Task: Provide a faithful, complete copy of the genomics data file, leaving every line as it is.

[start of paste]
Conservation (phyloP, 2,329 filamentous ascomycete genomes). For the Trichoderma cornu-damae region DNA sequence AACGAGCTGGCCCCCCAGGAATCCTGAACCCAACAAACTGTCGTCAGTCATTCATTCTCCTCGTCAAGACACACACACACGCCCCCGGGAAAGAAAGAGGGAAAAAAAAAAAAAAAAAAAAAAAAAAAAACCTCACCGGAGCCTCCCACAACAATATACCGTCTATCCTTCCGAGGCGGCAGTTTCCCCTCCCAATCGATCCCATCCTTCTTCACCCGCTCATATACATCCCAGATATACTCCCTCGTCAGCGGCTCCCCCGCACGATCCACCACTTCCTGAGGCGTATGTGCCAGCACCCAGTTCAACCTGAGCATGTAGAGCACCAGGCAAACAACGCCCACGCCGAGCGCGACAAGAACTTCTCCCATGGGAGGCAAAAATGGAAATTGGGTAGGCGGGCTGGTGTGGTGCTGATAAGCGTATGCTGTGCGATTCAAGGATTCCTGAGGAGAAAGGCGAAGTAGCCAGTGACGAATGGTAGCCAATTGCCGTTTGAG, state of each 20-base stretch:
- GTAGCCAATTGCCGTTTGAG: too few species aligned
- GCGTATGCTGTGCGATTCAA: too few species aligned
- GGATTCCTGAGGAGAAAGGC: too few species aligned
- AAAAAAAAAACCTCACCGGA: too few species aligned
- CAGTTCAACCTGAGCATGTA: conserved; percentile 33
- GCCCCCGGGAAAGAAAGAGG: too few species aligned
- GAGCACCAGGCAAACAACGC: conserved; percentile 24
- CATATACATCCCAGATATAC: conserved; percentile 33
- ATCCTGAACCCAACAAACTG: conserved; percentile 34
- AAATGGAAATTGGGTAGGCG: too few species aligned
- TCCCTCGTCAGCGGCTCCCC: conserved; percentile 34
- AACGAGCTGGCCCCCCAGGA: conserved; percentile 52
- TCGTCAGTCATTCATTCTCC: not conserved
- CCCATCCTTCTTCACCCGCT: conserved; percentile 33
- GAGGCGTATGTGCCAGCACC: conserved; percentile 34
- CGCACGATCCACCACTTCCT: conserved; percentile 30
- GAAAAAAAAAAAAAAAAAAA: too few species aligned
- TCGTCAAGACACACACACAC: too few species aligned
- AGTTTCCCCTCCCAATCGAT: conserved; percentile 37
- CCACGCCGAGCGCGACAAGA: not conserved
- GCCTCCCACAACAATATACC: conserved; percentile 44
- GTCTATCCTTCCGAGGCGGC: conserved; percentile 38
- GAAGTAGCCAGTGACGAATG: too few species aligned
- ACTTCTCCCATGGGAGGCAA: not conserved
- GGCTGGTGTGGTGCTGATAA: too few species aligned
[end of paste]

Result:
Conservation (phyloP, 2,329 filamentous ascomycete genomes). For the Trichoderma cornu-damae region DNA sequence AACGAGCTGGCCCCCCAGGAATCCTGAACCCAACAAACTGTCGTCAGTCATTCATTCTCCTCGTCAAGACACACACACACGCCCCCGGGAAAGAAAGAGGGAAAAAAAAAAAAAAAAAAAAAAAAAAAAACCTCACCGGAGCCTCCCACAACAATATACCGTCTATCCTTCCGAGGCGGCAGTTTCCCCTCCCAATCGATCCCATCCTTCTTCACCCGCTCATATACATCCCAGATATACTCCCTCGTCAGCGGCTCCCCCGCACGATCCACCACTTCCTGAGGCGTATGTGCCAGCACCCAGTTCAACCTGAGCATGTAGAGCACCAGGCAAACAACGCCCACGCCGAGCGCGACAAGAACTTCTCCCATGGGAGGCAAAAATGGAAATTGGGTAGGCGGGCTGGTGTGGTGCTGATAAGCGTATGCTGTGCGATTCAAGGATTCCTGAGGAGAAAGGCGAAGTAGCCAGTGACGAATGGTAGCCAATTGCCGTTTGAG, state of each 20-base stretch:
- GTAGCCAATTGCCGTTTGAG: too few species aligned
- GCGTATGCTGTGCGATTCAA: too few species aligned
- GGATTCCTGAGGAGAAAGGC: too few species aligned
- AAAAAAAAAACCTCACCGGA: too few species aligned
- CAGTTCAACCTGAGCATGTA: conserved; percentile 33
- GCCCCCGGGAAAGAAAGAGG: too few species aligned
- GAGCACCAGGCAAACAACGC: conserved; percentile 24
- CATATACATCCCAGATATAC: conserved; percentile 33
- ATCCTGAACCCAACAAACTG: conserved; percentile 34
- AAATGGAAATTGGGTAGGCG: too few species aligned
- TCCCTCGTCAGCGGCTCCCC: conserved; percentile 34
- AACGAGCTGGCCCCCCAGGA: conserved; percentile 52
- TCGTCAGTCATTCATTCTCC: not conserved
- CCCATCCTTCTTCACCCGCT: conserved; percentile 33
- GAGGCGTATGTGCCAGCACC: conserved; percentile 34
- CGCACGATCCACCACTTCCT: conserved; percentile 30
- GAAAAAAAAAAAAAAAAAAA: too few species aligned
- TCGTCAAGACACACACACAC: too few species aligned
- AGTTTCCCCTCCCAATCGAT: conserved; percentile 37
- CCACGCCGAGCGCGACAAGA: not conserved
- GCCTCCCACAACAATATACC: conserved; percentile 44
- GTCTATCCTTCCGAGGCGGC: conserved; percentile 38
- GAAGTAGCCAGTGACGAATG: too few species aligned
- ACTTCTCCCATGGGAGGCAA: not conserved
- GGCTGGTGTGGTGCTGATAA: too few species aligned